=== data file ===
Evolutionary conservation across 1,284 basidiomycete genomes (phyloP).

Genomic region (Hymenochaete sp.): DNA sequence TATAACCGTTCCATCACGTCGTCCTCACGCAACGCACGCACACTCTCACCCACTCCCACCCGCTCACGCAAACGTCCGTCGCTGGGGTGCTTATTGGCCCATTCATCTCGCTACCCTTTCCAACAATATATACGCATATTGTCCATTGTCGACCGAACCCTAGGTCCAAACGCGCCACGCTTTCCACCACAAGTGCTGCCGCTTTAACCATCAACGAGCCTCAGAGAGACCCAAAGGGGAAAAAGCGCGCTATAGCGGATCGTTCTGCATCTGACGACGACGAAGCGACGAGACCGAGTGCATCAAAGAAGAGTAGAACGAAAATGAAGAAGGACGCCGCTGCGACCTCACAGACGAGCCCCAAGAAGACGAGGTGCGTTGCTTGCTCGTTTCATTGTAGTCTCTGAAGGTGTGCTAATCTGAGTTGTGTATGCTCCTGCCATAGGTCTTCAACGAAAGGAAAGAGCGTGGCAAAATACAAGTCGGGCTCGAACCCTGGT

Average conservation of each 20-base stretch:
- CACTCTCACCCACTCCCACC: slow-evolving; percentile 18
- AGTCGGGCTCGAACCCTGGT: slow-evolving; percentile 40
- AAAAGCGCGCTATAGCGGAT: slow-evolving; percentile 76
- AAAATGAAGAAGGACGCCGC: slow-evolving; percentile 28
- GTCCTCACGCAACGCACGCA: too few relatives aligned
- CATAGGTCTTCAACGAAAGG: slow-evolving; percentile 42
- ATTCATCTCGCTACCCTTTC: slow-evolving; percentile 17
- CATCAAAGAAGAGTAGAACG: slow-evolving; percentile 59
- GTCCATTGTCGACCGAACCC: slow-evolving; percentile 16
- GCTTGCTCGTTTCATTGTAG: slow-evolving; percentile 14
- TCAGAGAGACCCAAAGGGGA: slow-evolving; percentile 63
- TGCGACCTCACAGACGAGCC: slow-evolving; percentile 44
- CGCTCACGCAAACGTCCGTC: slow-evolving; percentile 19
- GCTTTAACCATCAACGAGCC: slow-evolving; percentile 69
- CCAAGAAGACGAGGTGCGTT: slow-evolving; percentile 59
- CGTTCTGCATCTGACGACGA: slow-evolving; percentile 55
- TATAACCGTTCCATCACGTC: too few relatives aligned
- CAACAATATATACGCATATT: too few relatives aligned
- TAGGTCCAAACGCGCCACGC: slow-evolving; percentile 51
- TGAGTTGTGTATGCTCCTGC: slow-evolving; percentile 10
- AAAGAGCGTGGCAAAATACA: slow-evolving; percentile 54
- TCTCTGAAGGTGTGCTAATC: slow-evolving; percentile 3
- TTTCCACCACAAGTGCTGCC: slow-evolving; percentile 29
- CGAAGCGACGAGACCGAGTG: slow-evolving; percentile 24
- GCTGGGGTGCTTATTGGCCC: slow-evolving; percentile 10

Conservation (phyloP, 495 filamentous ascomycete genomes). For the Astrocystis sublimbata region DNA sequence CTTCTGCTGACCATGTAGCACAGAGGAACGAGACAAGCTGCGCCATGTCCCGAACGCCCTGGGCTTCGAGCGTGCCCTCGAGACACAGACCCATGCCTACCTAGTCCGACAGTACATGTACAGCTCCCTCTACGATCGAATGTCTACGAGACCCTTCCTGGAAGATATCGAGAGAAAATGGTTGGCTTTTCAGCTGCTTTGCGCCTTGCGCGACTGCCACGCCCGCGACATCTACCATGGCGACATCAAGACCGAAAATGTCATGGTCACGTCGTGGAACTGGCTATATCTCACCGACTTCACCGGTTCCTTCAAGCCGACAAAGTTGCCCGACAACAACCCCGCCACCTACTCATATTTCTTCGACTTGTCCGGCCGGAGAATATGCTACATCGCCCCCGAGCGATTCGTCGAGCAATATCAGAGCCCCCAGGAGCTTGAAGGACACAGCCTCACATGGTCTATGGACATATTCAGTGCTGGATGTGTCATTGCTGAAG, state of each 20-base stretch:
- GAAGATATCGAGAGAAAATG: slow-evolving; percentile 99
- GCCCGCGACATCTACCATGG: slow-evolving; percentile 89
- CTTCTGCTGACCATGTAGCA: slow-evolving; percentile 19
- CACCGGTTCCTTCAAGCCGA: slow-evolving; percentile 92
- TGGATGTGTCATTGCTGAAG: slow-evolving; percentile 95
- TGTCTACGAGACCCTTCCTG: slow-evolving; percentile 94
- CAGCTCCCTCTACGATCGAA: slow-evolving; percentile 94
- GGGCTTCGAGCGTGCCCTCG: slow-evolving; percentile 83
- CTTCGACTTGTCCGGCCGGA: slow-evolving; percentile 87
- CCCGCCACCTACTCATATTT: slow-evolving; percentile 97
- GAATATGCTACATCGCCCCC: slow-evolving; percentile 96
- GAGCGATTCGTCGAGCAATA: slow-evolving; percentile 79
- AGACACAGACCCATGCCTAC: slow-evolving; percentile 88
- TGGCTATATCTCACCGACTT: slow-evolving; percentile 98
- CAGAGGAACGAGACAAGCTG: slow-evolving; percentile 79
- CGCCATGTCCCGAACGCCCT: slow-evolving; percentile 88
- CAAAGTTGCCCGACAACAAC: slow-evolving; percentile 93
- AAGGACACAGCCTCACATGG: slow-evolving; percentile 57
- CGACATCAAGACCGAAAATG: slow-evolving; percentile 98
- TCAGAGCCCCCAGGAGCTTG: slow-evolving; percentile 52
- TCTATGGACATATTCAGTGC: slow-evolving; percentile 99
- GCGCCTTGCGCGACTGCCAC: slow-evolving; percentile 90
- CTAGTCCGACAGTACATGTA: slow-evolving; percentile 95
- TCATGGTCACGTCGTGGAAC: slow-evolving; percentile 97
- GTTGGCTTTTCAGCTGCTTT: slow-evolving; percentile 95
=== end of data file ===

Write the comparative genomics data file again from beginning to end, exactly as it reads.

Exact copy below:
Evolutionary conservation across 1,284 basidiomycete genomes (phyloP).

Genomic region (Hymenochaete sp.): DNA sequence TATAACCGTTCCATCACGTCGTCCTCACGCAACGCACGCACACTCTCACCCACTCCCACCCGCTCACGCAAACGTCCGTCGCTGGGGTGCTTATTGGCCCATTCATCTCGCTACCCTTTCCAACAATATATACGCATATTGTCCATTGTCGACCGAACCCTAGGTCCAAACGCGCCACGCTTTCCACCACAAGTGCTGCCGCTTTAACCATCAACGAGCCTCAGAGAGACCCAAAGGGGAAAAAGCGCGCTATAGCGGATCGTTCTGCATCTGACGACGACGAAGCGACGAGACCGAGTGCATCAAAGAAGAGTAGAACGAAAATGAAGAAGGACGCCGCTGCGACCTCACAGACGAGCCCCAAGAAGACGAGGTGCGTTGCTTGCTCGTTTCATTGTAGTCTCTGAAGGTGTGCTAATCTGAGTTGTGTATGCTCCTGCCATAGGTCTTCAACGAAAGGAAAGAGCGTGGCAAAATACAAGTCGGGCTCGAACCCTGGT

Average conservation of each 20-base stretch:
- CACTCTCACCCACTCCCACC: slow-evolving; percentile 18
- AGTCGGGCTCGAACCCTGGT: slow-evolving; percentile 40
- AAAAGCGCGCTATAGCGGAT: slow-evolving; percentile 76
- AAAATGAAGAAGGACGCCGC: slow-evolving; percentile 28
- GTCCTCACGCAACGCACGCA: too few relatives aligned
- CATAGGTCTTCAACGAAAGG: slow-evolving; percentile 42
- ATTCATCTCGCTACCCTTTC: slow-evolving; percentile 17
- CATCAAAGAAGAGTAGAACG: slow-evolving; percentile 59
- GTCCATTGTCGACCGAACCC: slow-evolving; percentile 16
- GCTTGCTCGTTTCATTGTAG: slow-evolving; percentile 14
- TCAGAGAGACCCAAAGGGGA: slow-evolving; percentile 63
- TGCGACCTCACAGACGAGCC: slow-evolving; percentile 44
- CGCTCACGCAAACGTCCGTC: slow-evolving; percentile 19
- GCTTTAACCATCAACGAGCC: slow-evolving; percentile 69
- CCAAGAAGACGAGGTGCGTT: slow-evolving; percentile 59
- CGTTCTGCATCTGACGACGA: slow-evolving; percentile 55
- TATAACCGTTCCATCACGTC: too few relatives aligned
- CAACAATATATACGCATATT: too few relatives aligned
- TAGGTCCAAACGCGCCACGC: slow-evolving; percentile 51
- TGAGTTGTGTATGCTCCTGC: slow-evolving; percentile 10
- AAAGAGCGTGGCAAAATACA: slow-evolving; percentile 54
- TCTCTGAAGGTGTGCTAATC: slow-evolving; percentile 3
- TTTCCACCACAAGTGCTGCC: slow-evolving; percentile 29
- CGAAGCGACGAGACCGAGTG: slow-evolving; percentile 24
- GCTGGGGTGCTTATTGGCCC: slow-evolving; percentile 10

Conservation (phyloP, 495 filamentous ascomycete genomes). For the Astrocystis sublimbata region DNA sequence CTTCTGCTGACCATGTAGCACAGAGGAACGAGACAAGCTGCGCCATGTCCCGAACGCCCTGGGCTTCGAGCGTGCCCTCGAGACACAGACCCATGCCTACCTAGTCCGACAGTACATGTACAGCTCCCTCTACGATCGAATGTCTACGAGACCCTTCCTGGAAGATATCGAGAGAAAATGGTTGGCTTTTCAGCTGCTTTGCGCCTTGCGCGACTGCCACGCCCGCGACATCTACCATGGCGACATCAAGACCGAAAATGTCATGGTCACGTCGTGGAACTGGCTATATCTCACCGACTTCACCGGTTCCTTCAAGCCGACAAAGTTGCCCGACAACAACCCCGCCACCTACTCATATTTCTTCGACTTGTCCGGCCGGAGAATATGCTACATCGCCCCCGAGCGATTCGTCGAGCAATATCAGAGCCCCCAGGAGCTTGAAGGACACAGCCTCACATGGTCTATGGACATATTCAGTGCTGGATGTGTCATTGCTGAAG, state of each 20-base stretch:
- GAAGATATCGAGAGAAAATG: slow-evolving; percentile 99
- GCCCGCGACATCTACCATGG: slow-evolving; percentile 89
- CTTCTGCTGACCATGTAGCA: slow-evolving; percentile 19
- CACCGGTTCCTTCAAGCCGA: slow-evolving; percentile 92
- TGGATGTGTCATTGCTGAAG: slow-evolving; percentile 95
- TGTCTACGAGACCCTTCCTG: slow-evolving; percentile 94
- CAGCTCCCTCTACGATCGAA: slow-evolving; percentile 94
- GGGCTTCGAGCGTGCCCTCG: slow-evolving; percentile 83
- CTTCGACTTGTCCGGCCGGA: slow-evolving; percentile 87
- CCCGCCACCTACTCATATTT: slow-evolving; percentile 97
- GAATATGCTACATCGCCCCC: slow-evolving; percentile 96
- GAGCGATTCGTCGAGCAATA: slow-evolving; percentile 79
- AGACACAGACCCATGCCTAC: slow-evolving; percentile 88
- TGGCTATATCTCACCGACTT: slow-evolving; percentile 98
- CAGAGGAACGAGACAAGCTG: slow-evolving; percentile 79
- CGCCATGTCCCGAACGCCCT: slow-evolving; percentile 88
- CAAAGTTGCCCGACAACAAC: slow-evolving; percentile 93
- AAGGACACAGCCTCACATGG: slow-evolving; percentile 57
- CGACATCAAGACCGAAAATG: slow-evolving; percentile 98
- TCAGAGCCCCCAGGAGCTTG: slow-evolving; percentile 52
- TCTATGGACATATTCAGTGC: slow-evolving; percentile 99
- GCGCCTTGCGCGACTGCCAC: slow-evolving; percentile 90
- CTAGTCCGACAGTACATGTA: slow-evolving; percentile 95
- TCATGGTCACGTCGTGGAAC: slow-evolving; percentile 97
- GTTGGCTTTTCAGCTGCTTT: slow-evolving; percentile 95